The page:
Sadock, B. J., Sadock, V. A. & Ruiz, P. (2009). Kaplan & Sadock’s Comprehensive Textbook of Psychiatry, 2. Philadelphia, PA: Lippincott Williams & Wilkins.
Family therapy is used to help families improve their communication skills and work through their issues. This therapy approach is usually performed by a family counselor, family psychologist, clinical social worker or a marriage and family therapist. It is considered a short-term or brief treatment for adjustment issues, bereavement, personality disorders, depression, anxiety, divorce, blended families, bullying or difficulties at school, parent-child conflicts, etc. Treatment is based on your family’s situation. It is important to notes that your family therapist will want to involve all of your family members in the treatment process.
Family therapists work from a systemic framework. In other words, family therapists believe that issues within the family affect the entire family not just the individual who manifests the symptoms. Your family therapist, therefore, will want to explore each issue one at time within a family context. Therapy may last anywhere from 6 weeks to 6 months, depending on the situation and the level of dysfunction. During family therapy, you and your family members are taught how to reconnect as a family and resolve conflicts.
What Does Family Therapy Involve?
Family therapy can help restore your relationship with your family and friends. During therapy you learn how to effectively communicate with those closest to you. You also learn how to address your concerns in a positive and healthy way. For instance, if you no longer feel connected to your spouse, your therapist offers tips and suggestions on how to reconnect with him/her.
Family therapists also help you work through a variety of issues such as: marital issues, parent/child issues, financial problems, substance abuse/addictions, eating disorders, etc. Family therapy is especially beneficial for situations that cause dysfunction, stress, resentment and/or conflict within the family. This therapy approach not only helps your family effectively communicate with each other, it also strengthens the bond between you so that you can successfully resolve any future issues that arise.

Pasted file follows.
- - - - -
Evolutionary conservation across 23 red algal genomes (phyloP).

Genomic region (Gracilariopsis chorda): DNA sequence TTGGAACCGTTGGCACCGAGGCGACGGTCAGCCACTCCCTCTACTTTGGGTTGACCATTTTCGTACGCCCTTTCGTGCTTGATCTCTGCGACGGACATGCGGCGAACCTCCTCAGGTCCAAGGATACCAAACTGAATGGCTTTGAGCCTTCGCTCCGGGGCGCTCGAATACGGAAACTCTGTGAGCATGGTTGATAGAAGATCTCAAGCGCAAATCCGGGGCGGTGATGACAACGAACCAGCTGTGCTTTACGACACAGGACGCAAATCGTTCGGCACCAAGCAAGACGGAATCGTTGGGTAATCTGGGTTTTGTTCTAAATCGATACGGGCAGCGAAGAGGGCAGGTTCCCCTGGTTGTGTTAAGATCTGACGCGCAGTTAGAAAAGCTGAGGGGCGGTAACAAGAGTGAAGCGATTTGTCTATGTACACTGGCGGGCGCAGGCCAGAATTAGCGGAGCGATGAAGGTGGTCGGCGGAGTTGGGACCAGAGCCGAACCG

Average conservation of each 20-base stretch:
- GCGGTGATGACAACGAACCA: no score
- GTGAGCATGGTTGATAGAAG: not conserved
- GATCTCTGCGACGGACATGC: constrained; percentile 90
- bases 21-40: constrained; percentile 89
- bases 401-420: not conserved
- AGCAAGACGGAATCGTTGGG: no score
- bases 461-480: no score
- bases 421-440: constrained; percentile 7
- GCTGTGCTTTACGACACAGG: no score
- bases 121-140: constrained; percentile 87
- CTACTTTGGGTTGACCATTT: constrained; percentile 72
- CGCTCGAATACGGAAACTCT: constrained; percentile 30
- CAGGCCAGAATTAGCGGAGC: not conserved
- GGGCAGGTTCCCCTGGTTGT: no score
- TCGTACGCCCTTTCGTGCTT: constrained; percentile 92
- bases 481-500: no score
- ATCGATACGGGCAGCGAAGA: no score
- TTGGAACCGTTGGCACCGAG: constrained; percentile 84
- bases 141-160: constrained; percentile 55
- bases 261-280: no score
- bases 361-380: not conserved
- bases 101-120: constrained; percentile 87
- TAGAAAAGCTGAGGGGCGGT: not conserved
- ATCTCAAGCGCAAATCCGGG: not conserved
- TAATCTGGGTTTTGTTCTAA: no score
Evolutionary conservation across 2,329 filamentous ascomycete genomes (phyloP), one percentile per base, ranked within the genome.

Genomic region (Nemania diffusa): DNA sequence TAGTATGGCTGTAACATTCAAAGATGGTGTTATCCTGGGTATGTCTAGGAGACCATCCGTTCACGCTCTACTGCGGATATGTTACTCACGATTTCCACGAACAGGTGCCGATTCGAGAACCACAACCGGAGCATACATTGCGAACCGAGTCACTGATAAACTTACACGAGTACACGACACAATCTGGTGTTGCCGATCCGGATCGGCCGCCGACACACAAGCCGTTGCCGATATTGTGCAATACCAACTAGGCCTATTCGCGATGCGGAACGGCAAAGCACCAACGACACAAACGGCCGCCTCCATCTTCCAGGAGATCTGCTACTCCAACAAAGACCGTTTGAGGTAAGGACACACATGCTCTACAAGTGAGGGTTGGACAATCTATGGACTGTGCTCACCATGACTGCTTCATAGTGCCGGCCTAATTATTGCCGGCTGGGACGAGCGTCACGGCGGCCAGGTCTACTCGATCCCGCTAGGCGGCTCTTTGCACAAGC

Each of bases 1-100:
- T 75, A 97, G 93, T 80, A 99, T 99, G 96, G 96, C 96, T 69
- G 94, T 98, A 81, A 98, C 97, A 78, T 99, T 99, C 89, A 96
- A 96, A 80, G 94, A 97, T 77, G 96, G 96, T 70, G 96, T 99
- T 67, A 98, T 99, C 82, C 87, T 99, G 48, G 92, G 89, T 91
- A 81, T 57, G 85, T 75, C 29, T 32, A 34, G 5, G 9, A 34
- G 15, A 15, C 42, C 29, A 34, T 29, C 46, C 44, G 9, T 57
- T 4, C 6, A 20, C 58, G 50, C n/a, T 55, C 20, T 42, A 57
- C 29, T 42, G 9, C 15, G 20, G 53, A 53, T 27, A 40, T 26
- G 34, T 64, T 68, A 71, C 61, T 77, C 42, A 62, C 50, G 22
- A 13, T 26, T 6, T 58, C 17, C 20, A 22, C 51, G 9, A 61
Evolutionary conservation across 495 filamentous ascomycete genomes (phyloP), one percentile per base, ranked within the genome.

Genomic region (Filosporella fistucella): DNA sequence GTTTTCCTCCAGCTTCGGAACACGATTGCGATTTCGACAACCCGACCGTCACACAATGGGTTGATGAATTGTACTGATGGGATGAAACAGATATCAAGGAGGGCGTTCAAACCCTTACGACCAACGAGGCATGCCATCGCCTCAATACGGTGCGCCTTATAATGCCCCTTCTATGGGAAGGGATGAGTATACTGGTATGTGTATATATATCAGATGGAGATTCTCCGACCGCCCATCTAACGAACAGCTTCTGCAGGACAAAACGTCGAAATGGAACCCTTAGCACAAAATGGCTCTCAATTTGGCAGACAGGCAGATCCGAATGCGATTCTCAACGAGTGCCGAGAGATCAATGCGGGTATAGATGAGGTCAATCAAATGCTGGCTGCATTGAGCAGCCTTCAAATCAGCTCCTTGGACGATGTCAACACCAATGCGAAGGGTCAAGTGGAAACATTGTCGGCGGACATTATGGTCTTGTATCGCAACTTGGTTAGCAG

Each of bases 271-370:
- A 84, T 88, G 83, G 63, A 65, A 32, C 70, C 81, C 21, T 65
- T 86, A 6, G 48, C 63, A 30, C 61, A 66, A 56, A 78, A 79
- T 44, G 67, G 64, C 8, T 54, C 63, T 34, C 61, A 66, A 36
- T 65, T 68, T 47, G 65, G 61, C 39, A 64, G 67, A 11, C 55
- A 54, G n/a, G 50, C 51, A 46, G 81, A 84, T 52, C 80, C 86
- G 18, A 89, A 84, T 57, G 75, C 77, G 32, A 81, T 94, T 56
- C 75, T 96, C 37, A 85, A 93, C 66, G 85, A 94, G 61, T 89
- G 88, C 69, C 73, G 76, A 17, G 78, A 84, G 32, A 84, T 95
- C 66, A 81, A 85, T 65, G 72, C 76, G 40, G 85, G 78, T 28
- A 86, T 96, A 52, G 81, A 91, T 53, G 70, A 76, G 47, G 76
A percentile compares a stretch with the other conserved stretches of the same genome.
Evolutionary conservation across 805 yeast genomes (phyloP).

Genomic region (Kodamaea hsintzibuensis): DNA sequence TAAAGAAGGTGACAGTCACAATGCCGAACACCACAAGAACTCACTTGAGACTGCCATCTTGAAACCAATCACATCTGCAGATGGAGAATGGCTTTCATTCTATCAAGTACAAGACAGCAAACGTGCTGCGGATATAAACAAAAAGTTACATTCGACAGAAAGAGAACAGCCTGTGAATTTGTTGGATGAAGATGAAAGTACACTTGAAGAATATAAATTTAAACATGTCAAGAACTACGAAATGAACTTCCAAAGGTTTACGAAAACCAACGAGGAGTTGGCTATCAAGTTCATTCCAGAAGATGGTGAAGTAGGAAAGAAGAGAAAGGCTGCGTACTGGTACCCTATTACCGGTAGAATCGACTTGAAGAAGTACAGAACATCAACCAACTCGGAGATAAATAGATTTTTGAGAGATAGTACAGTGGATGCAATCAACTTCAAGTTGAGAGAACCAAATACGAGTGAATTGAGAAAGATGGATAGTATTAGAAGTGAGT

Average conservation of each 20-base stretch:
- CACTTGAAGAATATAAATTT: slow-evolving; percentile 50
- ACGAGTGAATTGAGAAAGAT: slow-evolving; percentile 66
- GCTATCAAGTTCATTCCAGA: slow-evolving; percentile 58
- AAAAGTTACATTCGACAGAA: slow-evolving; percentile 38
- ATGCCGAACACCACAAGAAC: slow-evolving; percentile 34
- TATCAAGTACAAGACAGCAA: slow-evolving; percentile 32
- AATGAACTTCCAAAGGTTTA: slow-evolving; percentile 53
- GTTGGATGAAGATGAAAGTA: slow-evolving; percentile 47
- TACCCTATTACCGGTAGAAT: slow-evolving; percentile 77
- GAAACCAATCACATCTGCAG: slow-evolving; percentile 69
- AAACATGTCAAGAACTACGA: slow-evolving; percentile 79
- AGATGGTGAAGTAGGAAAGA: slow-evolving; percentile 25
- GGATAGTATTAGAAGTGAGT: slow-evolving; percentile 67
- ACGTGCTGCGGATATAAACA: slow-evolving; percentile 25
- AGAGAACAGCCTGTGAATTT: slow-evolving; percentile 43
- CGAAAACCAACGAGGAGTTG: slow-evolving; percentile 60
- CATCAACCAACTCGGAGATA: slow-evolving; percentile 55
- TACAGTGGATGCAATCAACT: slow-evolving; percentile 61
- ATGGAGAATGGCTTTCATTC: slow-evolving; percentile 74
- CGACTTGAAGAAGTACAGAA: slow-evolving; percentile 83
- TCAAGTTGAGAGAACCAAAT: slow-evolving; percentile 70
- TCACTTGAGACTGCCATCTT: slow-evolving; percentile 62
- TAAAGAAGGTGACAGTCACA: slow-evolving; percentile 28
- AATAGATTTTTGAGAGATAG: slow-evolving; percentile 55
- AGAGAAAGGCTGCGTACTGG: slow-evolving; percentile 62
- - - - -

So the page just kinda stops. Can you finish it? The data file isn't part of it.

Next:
What Happens During Family Therapy?
During therapy, your therapist may originally ask to see you and your family together. Once he/she has spent a few sessions with you as a family, he/she may request to counsel you and your family members individually for a few sessions. Once your therapist feels that you and your family members are ready to come back together, he/she may request to see you together as a family again. During the first couple of “family” sessions, your therapist observes how you and your family interact with each other during stressful or challenging times.
During the individual sessions, you and your therapist work on any issues that appear to contribute to dysfunction within the family. Your therapist also helps you work through any hidden or deep-seated issues (unresolved childhood, parent-child, self-esteem and/or relationship issues).
Once you have successfully worked through your individual issues, then your therapist may bring you back together as a family to work on more complicated issues within the family. It is during this time that you and your family work on your communication and problem-resolution skills. This a very important time in family therapy because your therapist teaches you and your family how to support one another and address your concerns, issues, wants and needs in a productive way.
Goldenberg, H. & Goldenberg, I. (2007). Family therapy: An overview. Belmont, CA: Brooks Cole.